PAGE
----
David Koch, NY Billionaire And Major Funder Of Right-Wing Causes, Is Dead At 79

David Koch speaks at an Americans for Prosperity event in 2014
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David Koch speaks at an Americans for Prosperity event in 2014 Paul Vernon/AP/Shutterstock

David Koch, the right-wing businessman and billionaire whose massive fortune ranked him among the richest people in the world, has died at 79. Koch, along with his older brother Charles, was known for being one of America’s most powerful and influential contributors to conservative and libertarian causes—including opposition to the Affordable Care Act and global warming regulation—in addition to more conventional philanthropy.

Journalist Jane Mayer, whose book Dark Money largely centered around the Koch Brothers, tweeted the news Friday morning, and Charles Koch subsequently confirmed it with a statement on the passing of his brother. “While we mourn the loss of our hero, we remember his iconic laughter, insatiable curiosity, and gentle heart,” the elder Koch wrote in the statement, which also praised his brother’s “philanthropic dedication to education, the arts and cancer research.” No cause of death was formally announced, though Koch had battled prostate cancer in the past and was reportedly in declining health in recent months.

Koch’s wealth (estimated to be around $50 billion) primarily stemmed from his involvement in the multinational Koch Industries, one of the nation’s largest privately held companies, with interests and employees in 60 countries, which was founded by his father, Frederick C. Koch, in 1940—the same year the younger Koch was born. David and his older brother Charles became majority owners in the company in the early 1980s, after they bought shares from their eldest brother Frederick R. and William (David's twin).

David Koch was also the Libertarian Party’s vice presidential candidate in the 1980 election.

Both brothers have had an enormous impact in reshaping politics and empowering Republican-allied causes, becoming widely loathed by liberals for their alarmingly outsized influence (Senator Harry Reid once accused them of “trying to buy America”). As the Wall Street Journal’s obituary notes, “Mr. Koch [along with Charles] created a network composed of like-minded wealthy donors brought together to back conservative causes. They were credited with helping finance the limited-government Tea Party movement that helped Republicans win control of the House in 2010 during President Obama’s first term.”

The brothers’ advocacy group, Americans for Prosperity, has notably opposed global warming regulations and Medicaid expansion and is widely recognized as one of the nation’s most influential conservative organizations. While David Koch did not formally endorse Donald Trump, the New York Times’ obit notes that he attended the president’s election victory party and has backed Mike Pence’s previous gubernatorial campaigns.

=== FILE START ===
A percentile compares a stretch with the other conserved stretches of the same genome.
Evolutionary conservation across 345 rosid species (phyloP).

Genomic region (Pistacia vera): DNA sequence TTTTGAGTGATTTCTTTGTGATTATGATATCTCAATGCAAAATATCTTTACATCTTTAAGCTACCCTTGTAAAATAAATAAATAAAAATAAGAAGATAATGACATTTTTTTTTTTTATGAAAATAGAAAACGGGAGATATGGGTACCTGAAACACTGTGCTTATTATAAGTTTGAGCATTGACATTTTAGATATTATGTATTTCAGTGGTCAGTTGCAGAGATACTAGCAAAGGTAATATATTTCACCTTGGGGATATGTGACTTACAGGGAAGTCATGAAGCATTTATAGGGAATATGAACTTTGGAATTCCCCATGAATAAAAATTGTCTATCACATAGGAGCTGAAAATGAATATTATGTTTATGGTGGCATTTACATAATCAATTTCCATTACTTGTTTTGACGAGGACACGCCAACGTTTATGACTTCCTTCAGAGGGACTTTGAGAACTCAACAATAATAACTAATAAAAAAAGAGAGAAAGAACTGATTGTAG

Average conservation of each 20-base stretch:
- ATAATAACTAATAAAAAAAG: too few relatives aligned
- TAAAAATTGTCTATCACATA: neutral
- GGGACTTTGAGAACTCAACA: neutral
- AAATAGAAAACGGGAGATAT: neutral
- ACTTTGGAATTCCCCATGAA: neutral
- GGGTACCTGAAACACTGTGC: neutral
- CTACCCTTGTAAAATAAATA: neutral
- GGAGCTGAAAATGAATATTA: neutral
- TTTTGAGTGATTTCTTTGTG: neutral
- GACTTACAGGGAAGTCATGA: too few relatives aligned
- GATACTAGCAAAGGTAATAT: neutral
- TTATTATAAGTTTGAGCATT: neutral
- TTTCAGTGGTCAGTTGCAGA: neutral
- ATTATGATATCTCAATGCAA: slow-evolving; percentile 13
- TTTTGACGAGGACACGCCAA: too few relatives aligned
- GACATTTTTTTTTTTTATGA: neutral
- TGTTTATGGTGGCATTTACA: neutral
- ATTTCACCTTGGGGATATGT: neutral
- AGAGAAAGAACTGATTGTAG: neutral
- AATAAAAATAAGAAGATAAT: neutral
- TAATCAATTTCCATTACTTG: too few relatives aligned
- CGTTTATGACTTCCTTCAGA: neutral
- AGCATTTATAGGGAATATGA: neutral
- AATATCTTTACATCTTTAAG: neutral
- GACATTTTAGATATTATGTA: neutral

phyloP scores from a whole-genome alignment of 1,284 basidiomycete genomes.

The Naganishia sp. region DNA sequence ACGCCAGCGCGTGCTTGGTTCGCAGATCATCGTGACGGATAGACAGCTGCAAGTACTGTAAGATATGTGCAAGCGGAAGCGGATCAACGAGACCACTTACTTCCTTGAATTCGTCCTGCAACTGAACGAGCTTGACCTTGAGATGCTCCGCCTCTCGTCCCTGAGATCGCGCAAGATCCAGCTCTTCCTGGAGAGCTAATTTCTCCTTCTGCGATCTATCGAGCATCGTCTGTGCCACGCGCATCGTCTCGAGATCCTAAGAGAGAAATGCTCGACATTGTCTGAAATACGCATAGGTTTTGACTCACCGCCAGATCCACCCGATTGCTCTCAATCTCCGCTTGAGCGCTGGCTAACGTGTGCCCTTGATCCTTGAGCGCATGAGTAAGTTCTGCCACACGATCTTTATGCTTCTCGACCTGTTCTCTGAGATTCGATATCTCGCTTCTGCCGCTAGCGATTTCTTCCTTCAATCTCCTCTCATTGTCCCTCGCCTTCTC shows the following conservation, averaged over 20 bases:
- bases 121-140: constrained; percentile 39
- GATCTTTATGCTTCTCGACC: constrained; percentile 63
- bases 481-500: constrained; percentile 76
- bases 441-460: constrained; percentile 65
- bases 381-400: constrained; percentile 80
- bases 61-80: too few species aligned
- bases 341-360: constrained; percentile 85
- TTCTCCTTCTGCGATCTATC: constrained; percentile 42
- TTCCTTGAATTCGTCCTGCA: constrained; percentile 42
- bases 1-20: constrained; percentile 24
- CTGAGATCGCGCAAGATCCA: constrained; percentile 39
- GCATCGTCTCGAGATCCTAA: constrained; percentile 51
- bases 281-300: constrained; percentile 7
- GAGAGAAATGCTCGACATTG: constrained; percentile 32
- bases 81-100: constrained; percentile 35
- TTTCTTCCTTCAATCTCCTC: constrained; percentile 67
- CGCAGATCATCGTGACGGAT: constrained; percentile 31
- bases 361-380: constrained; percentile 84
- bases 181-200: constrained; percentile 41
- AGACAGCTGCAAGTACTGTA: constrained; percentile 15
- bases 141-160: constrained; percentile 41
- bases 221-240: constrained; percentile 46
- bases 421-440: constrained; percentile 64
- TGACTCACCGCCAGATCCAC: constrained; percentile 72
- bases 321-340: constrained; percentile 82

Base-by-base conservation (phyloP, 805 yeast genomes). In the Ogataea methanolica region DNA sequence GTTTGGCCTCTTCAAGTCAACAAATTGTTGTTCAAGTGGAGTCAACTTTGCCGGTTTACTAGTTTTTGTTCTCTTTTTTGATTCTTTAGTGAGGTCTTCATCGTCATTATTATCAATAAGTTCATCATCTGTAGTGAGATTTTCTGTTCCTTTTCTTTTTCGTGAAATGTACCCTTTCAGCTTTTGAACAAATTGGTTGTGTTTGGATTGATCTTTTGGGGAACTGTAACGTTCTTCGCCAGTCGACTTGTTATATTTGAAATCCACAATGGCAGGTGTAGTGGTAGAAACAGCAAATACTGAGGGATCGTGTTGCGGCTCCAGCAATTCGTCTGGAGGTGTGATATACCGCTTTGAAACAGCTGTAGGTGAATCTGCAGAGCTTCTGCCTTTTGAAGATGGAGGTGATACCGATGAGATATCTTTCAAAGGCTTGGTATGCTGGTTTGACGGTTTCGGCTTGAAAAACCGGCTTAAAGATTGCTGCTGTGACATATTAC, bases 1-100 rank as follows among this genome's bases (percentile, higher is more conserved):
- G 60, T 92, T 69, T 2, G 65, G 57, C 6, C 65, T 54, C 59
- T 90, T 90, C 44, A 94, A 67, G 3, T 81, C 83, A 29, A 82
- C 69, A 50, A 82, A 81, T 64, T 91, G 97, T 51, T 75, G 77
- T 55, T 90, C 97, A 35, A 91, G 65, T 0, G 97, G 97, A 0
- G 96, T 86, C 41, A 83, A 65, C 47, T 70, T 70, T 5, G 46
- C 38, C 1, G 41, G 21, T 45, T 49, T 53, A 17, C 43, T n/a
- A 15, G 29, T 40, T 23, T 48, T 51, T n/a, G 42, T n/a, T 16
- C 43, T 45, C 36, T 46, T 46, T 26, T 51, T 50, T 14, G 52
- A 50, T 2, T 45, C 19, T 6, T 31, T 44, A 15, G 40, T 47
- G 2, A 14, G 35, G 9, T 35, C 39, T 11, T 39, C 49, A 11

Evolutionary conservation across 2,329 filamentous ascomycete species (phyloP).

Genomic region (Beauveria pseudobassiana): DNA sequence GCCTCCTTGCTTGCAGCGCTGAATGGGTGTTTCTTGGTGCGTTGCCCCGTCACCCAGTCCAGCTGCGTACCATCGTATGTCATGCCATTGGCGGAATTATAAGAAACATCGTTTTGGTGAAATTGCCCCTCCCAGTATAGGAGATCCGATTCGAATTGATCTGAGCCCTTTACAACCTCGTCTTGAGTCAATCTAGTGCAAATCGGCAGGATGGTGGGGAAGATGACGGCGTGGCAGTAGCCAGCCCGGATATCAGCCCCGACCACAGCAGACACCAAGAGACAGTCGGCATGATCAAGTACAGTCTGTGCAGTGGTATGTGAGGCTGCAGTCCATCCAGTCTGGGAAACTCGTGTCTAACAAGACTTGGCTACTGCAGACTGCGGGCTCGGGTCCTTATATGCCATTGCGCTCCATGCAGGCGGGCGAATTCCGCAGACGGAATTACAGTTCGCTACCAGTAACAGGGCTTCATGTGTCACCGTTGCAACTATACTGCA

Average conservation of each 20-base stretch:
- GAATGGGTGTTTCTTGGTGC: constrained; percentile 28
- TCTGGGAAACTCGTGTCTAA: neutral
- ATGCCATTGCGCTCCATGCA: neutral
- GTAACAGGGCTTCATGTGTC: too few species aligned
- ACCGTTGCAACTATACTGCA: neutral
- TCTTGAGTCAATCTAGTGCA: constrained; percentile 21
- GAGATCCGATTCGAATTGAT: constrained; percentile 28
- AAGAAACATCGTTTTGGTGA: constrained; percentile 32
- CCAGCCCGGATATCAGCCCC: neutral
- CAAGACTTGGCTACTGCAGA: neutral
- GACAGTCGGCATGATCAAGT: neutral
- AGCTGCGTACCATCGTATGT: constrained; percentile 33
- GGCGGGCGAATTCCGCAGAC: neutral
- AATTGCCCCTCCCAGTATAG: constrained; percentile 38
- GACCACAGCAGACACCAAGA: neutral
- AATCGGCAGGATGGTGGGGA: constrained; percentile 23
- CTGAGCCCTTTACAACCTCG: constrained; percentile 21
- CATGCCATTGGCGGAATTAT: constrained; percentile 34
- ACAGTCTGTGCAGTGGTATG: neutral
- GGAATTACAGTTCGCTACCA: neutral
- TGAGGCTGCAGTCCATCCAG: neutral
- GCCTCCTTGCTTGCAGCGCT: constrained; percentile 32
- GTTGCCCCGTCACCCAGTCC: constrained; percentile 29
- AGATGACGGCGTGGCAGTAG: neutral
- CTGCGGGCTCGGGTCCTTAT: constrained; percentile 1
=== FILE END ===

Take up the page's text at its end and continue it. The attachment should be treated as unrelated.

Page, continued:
Though born in Kansas, Koch lived in New York and was among the city’s more prominent philanthropists. He donated eye-popping sums of money to hospitals ($150 million to Memorial Sloan Kettering), cultural institutions (particularly the New York City Ballet, which renamed its Lincoln Center theater the David H. Koch Theater); the American Museum of Natural History, which notably named its dinosaur wing after Koch following a $35 million donation; and the Metropolitan Museum of Art, which named its entrance plaza after Koch when his $65 million donation aided in a renovation.

In the just-published book, Kochland: The Secret History of Koch Industries and Corporate Power in America, Christopher Leonard examined the breadth of the brothers' reach. In particular, Kochland “shows the extraordinary behind-the-scenes influence that Charles and David Koch have exerted to cripple government action on climate change,” Jane Mayer wrote last week in a New Yorker piece, noting previously unknown details of their quiet lobbying against regulations. The book provides evidence that the Kochs helped to prevent climate-related action as early as 1991, when they were allegedly involved in one of the first organized climate-change denial conferences.

According to, “Koch Family Foundations have spent $127,006,756 directly financing 92 groups that have attacked climate change science and policy solutions.”

The large influence David Koch commanded over Republican politicians was memorably demonstrated by an infamous 2011 prank call, in which Wisconsin Governor Scott Walker took a call from a mischievous blogger pretending to be Koch. Walker remained polite and deferential on the phone, even when fake-Koch griped about his “goddamn maid” and suggested Walker use a baseball bat on his political opponents.

The response to Koch’s death has been fairly polarized along ideological lines, with conservatives praising his philanthropy and liberals and leftists largely condemning his use of vast wealth to exert such outsized influence on politics. Here are some of the notable reactions:

Koch is survived with his wife, Julia, and three children, David Jr., Mary Julia, and John Mark.

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